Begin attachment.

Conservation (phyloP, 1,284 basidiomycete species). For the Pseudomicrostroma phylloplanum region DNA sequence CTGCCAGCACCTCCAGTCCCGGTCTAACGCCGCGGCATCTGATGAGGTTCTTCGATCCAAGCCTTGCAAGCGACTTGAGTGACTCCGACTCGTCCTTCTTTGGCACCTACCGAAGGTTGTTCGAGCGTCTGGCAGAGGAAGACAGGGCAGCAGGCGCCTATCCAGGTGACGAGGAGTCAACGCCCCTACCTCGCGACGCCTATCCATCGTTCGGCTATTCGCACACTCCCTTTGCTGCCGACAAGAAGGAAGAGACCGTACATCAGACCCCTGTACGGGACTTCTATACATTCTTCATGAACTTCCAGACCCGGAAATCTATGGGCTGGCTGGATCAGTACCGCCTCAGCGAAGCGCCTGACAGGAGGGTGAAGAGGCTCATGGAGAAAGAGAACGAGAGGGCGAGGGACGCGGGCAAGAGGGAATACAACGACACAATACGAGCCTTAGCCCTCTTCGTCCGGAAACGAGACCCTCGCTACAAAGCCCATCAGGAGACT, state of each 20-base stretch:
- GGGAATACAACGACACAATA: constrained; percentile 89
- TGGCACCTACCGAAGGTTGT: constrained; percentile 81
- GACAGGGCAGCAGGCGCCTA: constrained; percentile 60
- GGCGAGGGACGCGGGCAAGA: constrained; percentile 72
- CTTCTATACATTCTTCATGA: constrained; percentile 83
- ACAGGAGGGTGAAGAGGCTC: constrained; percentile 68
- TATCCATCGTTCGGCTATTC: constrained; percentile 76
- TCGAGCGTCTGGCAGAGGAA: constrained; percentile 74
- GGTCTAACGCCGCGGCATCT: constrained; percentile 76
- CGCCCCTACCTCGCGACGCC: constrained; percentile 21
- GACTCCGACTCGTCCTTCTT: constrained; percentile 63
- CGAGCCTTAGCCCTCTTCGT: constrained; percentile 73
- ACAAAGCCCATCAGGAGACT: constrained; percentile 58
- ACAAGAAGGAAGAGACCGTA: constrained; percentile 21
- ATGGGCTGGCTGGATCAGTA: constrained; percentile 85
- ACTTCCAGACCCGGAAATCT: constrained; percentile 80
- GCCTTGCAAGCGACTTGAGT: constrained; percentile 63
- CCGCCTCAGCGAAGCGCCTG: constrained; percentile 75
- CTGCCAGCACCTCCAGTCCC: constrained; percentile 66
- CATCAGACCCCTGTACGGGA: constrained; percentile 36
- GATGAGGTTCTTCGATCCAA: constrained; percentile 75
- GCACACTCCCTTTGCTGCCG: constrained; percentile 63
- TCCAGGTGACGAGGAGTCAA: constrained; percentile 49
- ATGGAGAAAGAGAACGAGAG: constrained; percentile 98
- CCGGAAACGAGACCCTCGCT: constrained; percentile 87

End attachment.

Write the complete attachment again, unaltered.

Conservation (phyloP, 1,284 basidiomycete species). For the Pseudomicrostroma phylloplanum region DNA sequence CTGCCAGCACCTCCAGTCCCGGTCTAACGCCGCGGCATCTGATGAGGTTCTTCGATCCAAGCCTTGCAAGCGACTTGAGTGACTCCGACTCGTCCTTCTTTGGCACCTACCGAAGGTTGTTCGAGCGTCTGGCAGAGGAAGACAGGGCAGCAGGCGCCTATCCAGGTGACGAGGAGTCAACGCCCCTACCTCGCGACGCCTATCCATCGTTCGGCTATTCGCACACTCCCTTTGCTGCCGACAAGAAGGAAGAGACCGTACATCAGACCCCTGTACGGGACTTCTATACATTCTTCATGAACTTCCAGACCCGGAAATCTATGGGCTGGCTGGATCAGTACCGCCTCAGCGAAGCGCCTGACAGGAGGGTGAAGAGGCTCATGGAGAAAGAGAACGAGAGGGCGAGGGACGCGGGCAAGAGGGAATACAACGACACAATACGAGCCTTAGCCCTCTTCGTCCGGAAACGAGACCCTCGCTACAAAGCCCATCAGGAGACT, state of each 20-base stretch:
- GGGAATACAACGACACAATA: constrained; percentile 89
- TGGCACCTACCGAAGGTTGT: constrained; percentile 81
- GACAGGGCAGCAGGCGCCTA: constrained; percentile 60
- GGCGAGGGACGCGGGCAAGA: constrained; percentile 72
- CTTCTATACATTCTTCATGA: constrained; percentile 83
- ACAGGAGGGTGAAGAGGCTC: constrained; percentile 68
- TATCCATCGTTCGGCTATTC: constrained; percentile 76
- TCGAGCGTCTGGCAGAGGAA: constrained; percentile 74
- GGTCTAACGCCGCGGCATCT: constrained; percentile 76
- CGCCCCTACCTCGCGACGCC: constrained; percentile 21
- GACTCCGACTCGTCCTTCTT: constrained; percentile 63
- CGAGCCTTAGCCCTCTTCGT: constrained; percentile 73
- ACAAAGCCCATCAGGAGACT: constrained; percentile 58
- ACAAGAAGGAAGAGACCGTA: constrained; percentile 21
- ATGGGCTGGCTGGATCAGTA: constrained; percentile 85
- ACTTCCAGACCCGGAAATCT: constrained; percentile 80
- GCCTTGCAAGCGACTTGAGT: constrained; percentile 63
- CCGCCTCAGCGAAGCGCCTG: constrained; percentile 75
- CTGCCAGCACCTCCAGTCCC: constrained; percentile 66
- CATCAGACCCCTGTACGGGA: constrained; percentile 36
- GATGAGGTTCTTCGATCCAA: constrained; percentile 75
- GCACACTCCCTTTGCTGCCG: constrained; percentile 63
- TCCAGGTGACGAGGAGTCAA: constrained; percentile 49
- ATGGAGAAAGAGAACGAGAG: constrained; percentile 98
- CCGGAAACGAGACCCTCGCT: constrained; percentile 87